Burwell: When I was in London, I didn’t hear anyone arguing about this election in the Brexit context. The prime minister, of course, hoped that she would have a big majority and that it would free her hand up a little bit for negotiating. But we don’t really see evidence so far that people voted against the Conservatives and for Labour because of Brexit. They voted because of domestic social welfare issues. There was a strong youth vote. Just like Bernie Sanders, Corbyn was promising a lot of things without demonstrating how he was going to pay for them.
Then there was the fact that Corbyn came across as a very good campaigner and May did not. This election, to me, wasn’t run as an attempt to rethink Brexit. There will be an opportunity once the [Brexit] deal has been made—just before March 2019, according to the timeframe—for ratification. The UK must ratify the exit deal. That is probably the closest you will get to a referendum. There will be a vote in Parliament. It is conceivable that if that vote is lost it would be seen as a vote of no confidence in whatever government Britain has at that time and then there would be another election with Brexit as a main consideration. But by that time Europe has already ratified the exit agreement and it is not clear that you can undo all that.
The option would be to keep negotiating and hope that the minority government can come to some kind of a deal with the Europeans that everyone can live with and that is not too painful to the UK.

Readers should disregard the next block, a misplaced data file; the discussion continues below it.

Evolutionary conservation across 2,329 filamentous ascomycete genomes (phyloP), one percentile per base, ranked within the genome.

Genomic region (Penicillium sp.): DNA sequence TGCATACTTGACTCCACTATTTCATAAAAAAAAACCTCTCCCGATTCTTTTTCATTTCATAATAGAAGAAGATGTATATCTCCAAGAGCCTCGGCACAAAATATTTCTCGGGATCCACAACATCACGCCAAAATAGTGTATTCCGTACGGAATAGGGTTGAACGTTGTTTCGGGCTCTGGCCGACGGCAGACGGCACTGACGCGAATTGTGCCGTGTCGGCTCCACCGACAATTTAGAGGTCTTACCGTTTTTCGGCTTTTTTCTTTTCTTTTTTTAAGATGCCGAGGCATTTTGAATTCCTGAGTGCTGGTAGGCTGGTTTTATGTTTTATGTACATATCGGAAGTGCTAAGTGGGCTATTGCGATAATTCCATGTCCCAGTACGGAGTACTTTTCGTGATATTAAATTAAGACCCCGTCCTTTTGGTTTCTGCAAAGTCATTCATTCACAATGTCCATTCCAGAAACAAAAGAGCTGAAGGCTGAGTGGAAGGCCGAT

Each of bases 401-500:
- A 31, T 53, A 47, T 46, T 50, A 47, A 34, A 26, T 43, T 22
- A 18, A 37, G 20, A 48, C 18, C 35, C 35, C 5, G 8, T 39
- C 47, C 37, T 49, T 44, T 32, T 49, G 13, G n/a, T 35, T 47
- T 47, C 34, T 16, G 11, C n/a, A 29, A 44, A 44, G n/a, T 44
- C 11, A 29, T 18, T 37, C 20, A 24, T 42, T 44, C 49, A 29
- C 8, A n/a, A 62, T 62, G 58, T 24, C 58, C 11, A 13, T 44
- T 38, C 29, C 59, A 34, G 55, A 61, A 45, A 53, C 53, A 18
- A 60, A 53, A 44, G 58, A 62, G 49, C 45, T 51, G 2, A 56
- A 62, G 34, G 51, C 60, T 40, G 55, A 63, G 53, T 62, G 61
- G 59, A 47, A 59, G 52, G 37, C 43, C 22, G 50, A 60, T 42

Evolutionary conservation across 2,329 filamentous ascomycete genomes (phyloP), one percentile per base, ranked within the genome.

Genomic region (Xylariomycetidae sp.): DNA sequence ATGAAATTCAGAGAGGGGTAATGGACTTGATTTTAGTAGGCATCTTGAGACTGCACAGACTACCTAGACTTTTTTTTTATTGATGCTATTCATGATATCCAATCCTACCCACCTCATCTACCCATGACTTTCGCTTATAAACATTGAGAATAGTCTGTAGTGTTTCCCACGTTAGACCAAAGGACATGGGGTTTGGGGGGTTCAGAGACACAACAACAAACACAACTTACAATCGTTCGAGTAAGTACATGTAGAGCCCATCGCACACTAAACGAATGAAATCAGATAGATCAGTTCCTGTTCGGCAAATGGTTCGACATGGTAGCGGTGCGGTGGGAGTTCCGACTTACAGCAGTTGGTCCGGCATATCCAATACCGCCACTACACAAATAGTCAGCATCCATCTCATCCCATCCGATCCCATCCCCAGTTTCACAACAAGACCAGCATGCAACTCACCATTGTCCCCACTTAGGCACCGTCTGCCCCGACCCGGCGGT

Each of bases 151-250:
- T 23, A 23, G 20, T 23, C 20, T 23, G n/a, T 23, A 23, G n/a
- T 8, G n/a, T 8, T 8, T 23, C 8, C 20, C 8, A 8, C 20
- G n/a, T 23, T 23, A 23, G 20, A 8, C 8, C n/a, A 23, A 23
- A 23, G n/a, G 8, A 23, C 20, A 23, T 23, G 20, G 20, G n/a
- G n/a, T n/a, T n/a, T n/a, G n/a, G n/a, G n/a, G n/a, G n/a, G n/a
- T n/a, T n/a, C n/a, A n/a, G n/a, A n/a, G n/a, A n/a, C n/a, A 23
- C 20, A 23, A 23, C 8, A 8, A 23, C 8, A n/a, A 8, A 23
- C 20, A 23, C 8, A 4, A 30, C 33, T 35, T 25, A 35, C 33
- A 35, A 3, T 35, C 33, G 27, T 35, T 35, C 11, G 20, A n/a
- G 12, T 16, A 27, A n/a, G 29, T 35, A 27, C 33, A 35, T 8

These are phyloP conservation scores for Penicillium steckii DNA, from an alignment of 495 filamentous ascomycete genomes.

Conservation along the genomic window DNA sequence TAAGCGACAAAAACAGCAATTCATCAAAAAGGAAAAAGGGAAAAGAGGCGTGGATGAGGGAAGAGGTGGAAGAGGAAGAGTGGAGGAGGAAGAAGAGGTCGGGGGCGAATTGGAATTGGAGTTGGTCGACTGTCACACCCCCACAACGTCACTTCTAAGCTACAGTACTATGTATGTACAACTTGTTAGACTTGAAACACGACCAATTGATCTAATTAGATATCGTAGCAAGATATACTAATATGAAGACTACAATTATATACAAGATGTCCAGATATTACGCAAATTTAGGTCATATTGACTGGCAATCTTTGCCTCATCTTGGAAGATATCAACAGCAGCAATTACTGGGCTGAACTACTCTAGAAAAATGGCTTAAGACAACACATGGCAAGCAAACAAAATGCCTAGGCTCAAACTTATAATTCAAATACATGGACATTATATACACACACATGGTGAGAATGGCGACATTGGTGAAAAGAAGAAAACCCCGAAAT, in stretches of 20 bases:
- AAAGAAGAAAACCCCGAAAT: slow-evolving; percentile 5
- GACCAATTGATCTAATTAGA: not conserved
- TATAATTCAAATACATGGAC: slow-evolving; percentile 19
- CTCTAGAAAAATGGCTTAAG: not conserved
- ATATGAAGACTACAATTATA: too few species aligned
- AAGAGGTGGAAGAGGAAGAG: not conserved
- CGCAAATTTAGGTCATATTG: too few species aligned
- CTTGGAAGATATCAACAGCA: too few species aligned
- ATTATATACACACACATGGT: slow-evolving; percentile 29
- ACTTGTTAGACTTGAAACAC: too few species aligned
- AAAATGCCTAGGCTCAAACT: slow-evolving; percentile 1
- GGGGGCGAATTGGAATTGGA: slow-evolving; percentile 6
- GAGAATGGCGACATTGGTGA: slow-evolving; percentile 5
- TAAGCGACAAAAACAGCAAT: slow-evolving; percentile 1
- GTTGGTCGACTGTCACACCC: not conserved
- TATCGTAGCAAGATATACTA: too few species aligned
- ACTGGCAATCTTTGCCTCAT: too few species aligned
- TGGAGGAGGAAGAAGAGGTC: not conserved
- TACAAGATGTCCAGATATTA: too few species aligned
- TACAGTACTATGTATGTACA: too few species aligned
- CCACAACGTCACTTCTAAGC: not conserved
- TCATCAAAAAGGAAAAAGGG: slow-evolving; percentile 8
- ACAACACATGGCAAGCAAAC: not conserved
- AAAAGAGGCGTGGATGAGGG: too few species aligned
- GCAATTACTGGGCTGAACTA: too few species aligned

Q: What is the likelihood then of May facing a leadership challenge? And, what are the prospects of a Prime Minister Boris Johnson?
Burwell: Under normal circumstances, if a Conservative prime minister called an election that was unnecessary—that they weren’t up against a term limit in Parliament—and they lost seats like this and went from having a slim majority to being a minority government, then the knives would be out and they would not be prime minister any more. Theresa May’s position as prime minister is not at all certain. It could be a rather short premiership.
Boris Johnson is probably among the very few who would even want the job right now. It is going to be a difficult [Brexit] negotiation under the best of circumstances. There will be a lot of tough revelations for the British public about what is involved, including how much money the UK will have to pay to get out of the obligations that it legally owes to the EU.
There are many politicians who would look at this and say, “Let Theresa May negotiate this and take all the bad things that come with it, and then, when it’s over, that’s when I would like to be prime minister.”
The question is whether anyone wants the job right now or whether they assume that she keeps it and they bet on her not surviving.
Q: In Scotland, the pro-independence Scottish National Party suffered a setback. To what extent was the vote there about Scottish independence?
Burwell: I think it was. It was about [SNP leader] Nicola Sturgeon going on about having another [independence] referendum. Quite surprisingly, the Conservatives did well there because they looked like they would be able to offer stability.
I think a lot of Scots voted to say, “Let’s ride the Brexit process and then we can think about [independence] later.”
Ashish Kumar Sen is deputy director of communications at the Atlantic Council. You can follow him on Twitter @AshishSen.